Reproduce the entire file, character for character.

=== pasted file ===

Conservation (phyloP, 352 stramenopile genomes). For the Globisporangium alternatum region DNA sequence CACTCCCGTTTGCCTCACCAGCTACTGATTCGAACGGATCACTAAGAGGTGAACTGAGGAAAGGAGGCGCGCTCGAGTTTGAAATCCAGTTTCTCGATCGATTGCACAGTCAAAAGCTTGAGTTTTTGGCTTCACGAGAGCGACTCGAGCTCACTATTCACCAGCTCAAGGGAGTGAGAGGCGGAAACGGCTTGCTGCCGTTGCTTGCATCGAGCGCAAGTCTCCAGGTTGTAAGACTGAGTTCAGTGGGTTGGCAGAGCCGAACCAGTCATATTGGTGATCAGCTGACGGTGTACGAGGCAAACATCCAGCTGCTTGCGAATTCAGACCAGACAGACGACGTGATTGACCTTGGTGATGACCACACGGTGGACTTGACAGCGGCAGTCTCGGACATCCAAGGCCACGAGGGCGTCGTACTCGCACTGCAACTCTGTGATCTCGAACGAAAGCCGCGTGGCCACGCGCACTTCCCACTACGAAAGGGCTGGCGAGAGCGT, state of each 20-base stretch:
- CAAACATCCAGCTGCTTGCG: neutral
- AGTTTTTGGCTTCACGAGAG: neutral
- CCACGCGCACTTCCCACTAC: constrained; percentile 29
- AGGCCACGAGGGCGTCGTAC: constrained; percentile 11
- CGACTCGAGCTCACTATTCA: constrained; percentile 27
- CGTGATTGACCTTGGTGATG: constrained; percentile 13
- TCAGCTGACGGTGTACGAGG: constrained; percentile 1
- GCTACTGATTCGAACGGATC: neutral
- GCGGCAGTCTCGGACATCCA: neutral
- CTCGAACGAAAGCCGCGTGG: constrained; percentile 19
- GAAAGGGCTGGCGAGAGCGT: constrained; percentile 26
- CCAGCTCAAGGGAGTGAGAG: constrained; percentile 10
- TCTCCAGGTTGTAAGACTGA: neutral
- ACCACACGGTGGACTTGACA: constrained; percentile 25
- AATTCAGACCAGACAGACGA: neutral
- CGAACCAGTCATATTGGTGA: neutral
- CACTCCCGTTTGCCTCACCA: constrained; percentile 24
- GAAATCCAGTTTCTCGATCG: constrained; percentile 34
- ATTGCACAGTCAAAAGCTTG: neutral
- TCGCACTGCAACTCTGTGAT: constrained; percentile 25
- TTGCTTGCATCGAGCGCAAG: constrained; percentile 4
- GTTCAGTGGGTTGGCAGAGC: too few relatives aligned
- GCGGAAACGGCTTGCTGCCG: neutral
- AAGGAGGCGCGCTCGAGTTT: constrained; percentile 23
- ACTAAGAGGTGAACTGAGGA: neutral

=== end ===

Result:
Conservation (phyloP, 352 stramenopile genomes). For the Globisporangium alternatum region DNA sequence CACTCCCGTTTGCCTCACCAGCTACTGATTCGAACGGATCACTAAGAGGTGAACTGAGGAAAGGAGGCGCGCTCGAGTTTGAAATCCAGTTTCTCGATCGATTGCACAGTCAAAAGCTTGAGTTTTTGGCTTCACGAGAGCGACTCGAGCTCACTATTCACCAGCTCAAGGGAGTGAGAGGCGGAAACGGCTTGCTGCCGTTGCTTGCATCGAGCGCAAGTCTCCAGGTTGTAAGACTGAGTTCAGTGGGTTGGCAGAGCCGAACCAGTCATATTGGTGATCAGCTGACGGTGTACGAGGCAAACATCCAGCTGCTTGCGAATTCAGACCAGACAGACGACGTGATTGACCTTGGTGATGACCACACGGTGGACTTGACAGCGGCAGTCTCGGACATCCAAGGCCACGAGGGCGTCGTACTCGCACTGCAACTCTGTGATCTCGAACGAAAGCCGCGTGGCCACGCGCACTTCCCACTACGAAAGGGCTGGCGAGAGCGT, state of each 20-base stretch:
- CAAACATCCAGCTGCTTGCG: neutral
- AGTTTTTGGCTTCACGAGAG: neutral
- CCACGCGCACTTCCCACTAC: constrained; percentile 29
- AGGCCACGAGGGCGTCGTAC: constrained; percentile 11
- CGACTCGAGCTCACTATTCA: constrained; percentile 27
- CGTGATTGACCTTGGTGATG: constrained; percentile 13
- TCAGCTGACGGTGTACGAGG: constrained; percentile 1
- GCTACTGATTCGAACGGATC: neutral
- GCGGCAGTCTCGGACATCCA: neutral
- CTCGAACGAAAGCCGCGTGG: constrained; percentile 19
- GAAAGGGCTGGCGAGAGCGT: constrained; percentile 26
- CCAGCTCAAGGGAGTGAGAG: constrained; percentile 10
- TCTCCAGGTTGTAAGACTGA: neutral
- ACCACACGGTGGACTTGACA: constrained; percentile 25
- AATTCAGACCAGACAGACGA: neutral
- CGAACCAGTCATATTGGTGA: neutral
- CACTCCCGTTTGCCTCACCA: constrained; percentile 24
- GAAATCCAGTTTCTCGATCG: constrained; percentile 34
- ATTGCACAGTCAAAAGCTTG: neutral
- TCGCACTGCAACTCTGTGAT: constrained; percentile 25
- TTGCTTGCATCGAGCGCAAG: constrained; percentile 4
- GTTCAGTGGGTTGGCAGAGC: too few relatives aligned
- GCGGAAACGGCTTGCTGCCG: neutral
- AAGGAGGCGCGCTCGAGTTT: constrained; percentile 23
- ACTAAGAGGTGAACTGAGGA: neutral